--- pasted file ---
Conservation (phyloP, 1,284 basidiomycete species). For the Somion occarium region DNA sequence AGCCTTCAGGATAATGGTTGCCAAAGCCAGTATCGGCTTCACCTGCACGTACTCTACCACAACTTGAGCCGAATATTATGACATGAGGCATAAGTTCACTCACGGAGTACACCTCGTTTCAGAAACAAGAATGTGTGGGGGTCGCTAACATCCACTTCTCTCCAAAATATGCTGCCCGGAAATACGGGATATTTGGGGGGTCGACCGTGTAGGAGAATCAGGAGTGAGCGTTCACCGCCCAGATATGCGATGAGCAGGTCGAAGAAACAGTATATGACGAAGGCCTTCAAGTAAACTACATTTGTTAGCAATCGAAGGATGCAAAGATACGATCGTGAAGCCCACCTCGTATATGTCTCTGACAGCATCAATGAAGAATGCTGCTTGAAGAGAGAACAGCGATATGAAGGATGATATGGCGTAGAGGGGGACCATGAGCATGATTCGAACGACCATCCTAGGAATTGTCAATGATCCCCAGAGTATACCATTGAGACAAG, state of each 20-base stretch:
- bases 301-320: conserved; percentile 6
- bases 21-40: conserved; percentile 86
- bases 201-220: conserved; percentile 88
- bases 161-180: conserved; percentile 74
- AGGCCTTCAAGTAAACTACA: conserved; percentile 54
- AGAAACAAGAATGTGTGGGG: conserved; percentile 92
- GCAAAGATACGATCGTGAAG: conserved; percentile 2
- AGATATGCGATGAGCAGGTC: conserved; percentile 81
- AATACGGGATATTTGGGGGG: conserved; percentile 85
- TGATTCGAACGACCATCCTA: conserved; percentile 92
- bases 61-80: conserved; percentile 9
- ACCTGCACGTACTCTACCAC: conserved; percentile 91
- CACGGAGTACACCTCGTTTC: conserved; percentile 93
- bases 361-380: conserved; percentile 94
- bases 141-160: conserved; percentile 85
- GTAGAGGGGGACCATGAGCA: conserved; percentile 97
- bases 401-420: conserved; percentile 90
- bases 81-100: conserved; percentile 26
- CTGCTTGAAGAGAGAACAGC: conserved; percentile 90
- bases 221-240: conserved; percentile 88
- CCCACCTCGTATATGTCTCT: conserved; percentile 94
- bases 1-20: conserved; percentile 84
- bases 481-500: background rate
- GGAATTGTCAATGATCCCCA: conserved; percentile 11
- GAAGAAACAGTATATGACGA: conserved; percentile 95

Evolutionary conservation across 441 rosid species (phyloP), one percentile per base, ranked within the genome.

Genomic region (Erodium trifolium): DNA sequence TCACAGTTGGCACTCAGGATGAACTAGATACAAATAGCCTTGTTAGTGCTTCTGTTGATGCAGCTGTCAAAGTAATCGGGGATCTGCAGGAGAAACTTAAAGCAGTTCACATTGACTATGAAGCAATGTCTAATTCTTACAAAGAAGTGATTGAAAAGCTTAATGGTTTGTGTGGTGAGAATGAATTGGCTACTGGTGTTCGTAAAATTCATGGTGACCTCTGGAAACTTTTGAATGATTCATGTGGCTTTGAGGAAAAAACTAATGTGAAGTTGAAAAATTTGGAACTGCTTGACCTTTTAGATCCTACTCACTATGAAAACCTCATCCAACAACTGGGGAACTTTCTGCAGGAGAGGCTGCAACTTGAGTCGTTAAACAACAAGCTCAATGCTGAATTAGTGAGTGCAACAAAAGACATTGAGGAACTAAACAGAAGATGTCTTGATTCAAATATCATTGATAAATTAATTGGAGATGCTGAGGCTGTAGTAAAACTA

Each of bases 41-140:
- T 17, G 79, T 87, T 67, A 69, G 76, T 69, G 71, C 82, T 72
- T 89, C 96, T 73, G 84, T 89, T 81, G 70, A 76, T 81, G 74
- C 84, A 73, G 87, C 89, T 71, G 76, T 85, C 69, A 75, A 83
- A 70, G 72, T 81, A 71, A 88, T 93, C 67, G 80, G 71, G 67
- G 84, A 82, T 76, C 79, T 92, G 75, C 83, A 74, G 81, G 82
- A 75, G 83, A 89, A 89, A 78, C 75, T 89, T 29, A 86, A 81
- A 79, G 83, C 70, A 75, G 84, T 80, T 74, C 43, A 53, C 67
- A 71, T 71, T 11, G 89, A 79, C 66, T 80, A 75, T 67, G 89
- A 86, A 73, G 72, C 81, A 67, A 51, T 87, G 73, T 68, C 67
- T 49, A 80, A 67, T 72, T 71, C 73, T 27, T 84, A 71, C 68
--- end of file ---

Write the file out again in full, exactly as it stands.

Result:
Conservation (phyloP, 1,284 basidiomycete species). For the Somion occarium region DNA sequence AGCCTTCAGGATAATGGTTGCCAAAGCCAGTATCGGCTTCACCTGCACGTACTCTACCACAACTTGAGCCGAATATTATGACATGAGGCATAAGTTCACTCACGGAGTACACCTCGTTTCAGAAACAAGAATGTGTGGGGGTCGCTAACATCCACTTCTCTCCAAAATATGCTGCCCGGAAATACGGGATATTTGGGGGGTCGACCGTGTAGGAGAATCAGGAGTGAGCGTTCACCGCCCAGATATGCGATGAGCAGGTCGAAGAAACAGTATATGACGAAGGCCTTCAAGTAAACTACATTTGTTAGCAATCGAAGGATGCAAAGATACGATCGTGAAGCCCACCTCGTATATGTCTCTGACAGCATCAATGAAGAATGCTGCTTGAAGAGAGAACAGCGATATGAAGGATGATATGGCGTAGAGGGGGACCATGAGCATGATTCGAACGACCATCCTAGGAATTGTCAATGATCCCCAGAGTATACCATTGAGACAAG, state of each 20-base stretch:
- bases 301-320: conserved; percentile 6
- bases 21-40: conserved; percentile 86
- bases 201-220: conserved; percentile 88
- bases 161-180: conserved; percentile 74
- AGGCCTTCAAGTAAACTACA: conserved; percentile 54
- AGAAACAAGAATGTGTGGGG: conserved; percentile 92
- GCAAAGATACGATCGTGAAG: conserved; percentile 2
- AGATATGCGATGAGCAGGTC: conserved; percentile 81
- AATACGGGATATTTGGGGGG: conserved; percentile 85
- TGATTCGAACGACCATCCTA: conserved; percentile 92
- bases 61-80: conserved; percentile 9
- ACCTGCACGTACTCTACCAC: conserved; percentile 91
- CACGGAGTACACCTCGTTTC: conserved; percentile 93
- bases 361-380: conserved; percentile 94
- bases 141-160: conserved; percentile 85
- GTAGAGGGGGACCATGAGCA: conserved; percentile 97
- bases 401-420: conserved; percentile 90
- bases 81-100: conserved; percentile 26
- CTGCTTGAAGAGAGAACAGC: conserved; percentile 90
- bases 221-240: conserved; percentile 88
- CCCACCTCGTATATGTCTCT: conserved; percentile 94
- bases 1-20: conserved; percentile 84
- bases 481-500: background rate
- GGAATTGTCAATGATCCCCA: conserved; percentile 11
- GAAGAAACAGTATATGACGA: conserved; percentile 95

Evolutionary conservation across 441 rosid species (phyloP), one percentile per base, ranked within the genome.

Genomic region (Erodium trifolium): DNA sequence TCACAGTTGGCACTCAGGATGAACTAGATACAAATAGCCTTGTTAGTGCTTCTGTTGATGCAGCTGTCAAAGTAATCGGGGATCTGCAGGAGAAACTTAAAGCAGTTCACATTGACTATGAAGCAATGTCTAATTCTTACAAAGAAGTGATTGAAAAGCTTAATGGTTTGTGTGGTGAGAATGAATTGGCTACTGGTGTTCGTAAAATTCATGGTGACCTCTGGAAACTTTTGAATGATTCATGTGGCTTTGAGGAAAAAACTAATGTGAAGTTGAAAAATTTGGAACTGCTTGACCTTTTAGATCCTACTCACTATGAAAACCTCATCCAACAACTGGGGAACTTTCTGCAGGAGAGGCTGCAACTTGAGTCGTTAAACAACAAGCTCAATGCTGAATTAGTGAGTGCAACAAAAGACATTGAGGAACTAAACAGAAGATGTCTTGATTCAAATATCATTGATAAATTAATTGGAGATGCTGAGGCTGTAGTAAAACTA

Each of bases 41-140:
- T 17, G 79, T 87, T 67, A 69, G 76, T 69, G 71, C 82, T 72
- T 89, C 96, T 73, G 84, T 89, T 81, G 70, A 76, T 81, G 74
- C 84, A 73, G 87, C 89, T 71, G 76, T 85, C 69, A 75, A 83
- A 70, G 72, T 81, A 71, A 88, T 93, C 67, G 80, G 71, G 67
- G 84, A 82, T 76, C 79, T 92, G 75, C 83, A 74, G 81, G 82
- A 75, G 83, A 89, A 89, A 78, C 75, T 89, T 29, A 86, A 81
- A 79, G 83, C 70, A 75, G 84, T 80, T 74, C 43, A 53, C 67
- A 71, T 71, T 11, G 89, A 79, C 66, T 80, A 75, T 67, G 89
- A 86, A 73, G 72, C 81, A 67, A 51, T 87, G 73, T 68, C 67
- T 49, A 80, A 67, T 72, T 71, C 73, T 27, T 84, A 71, C 68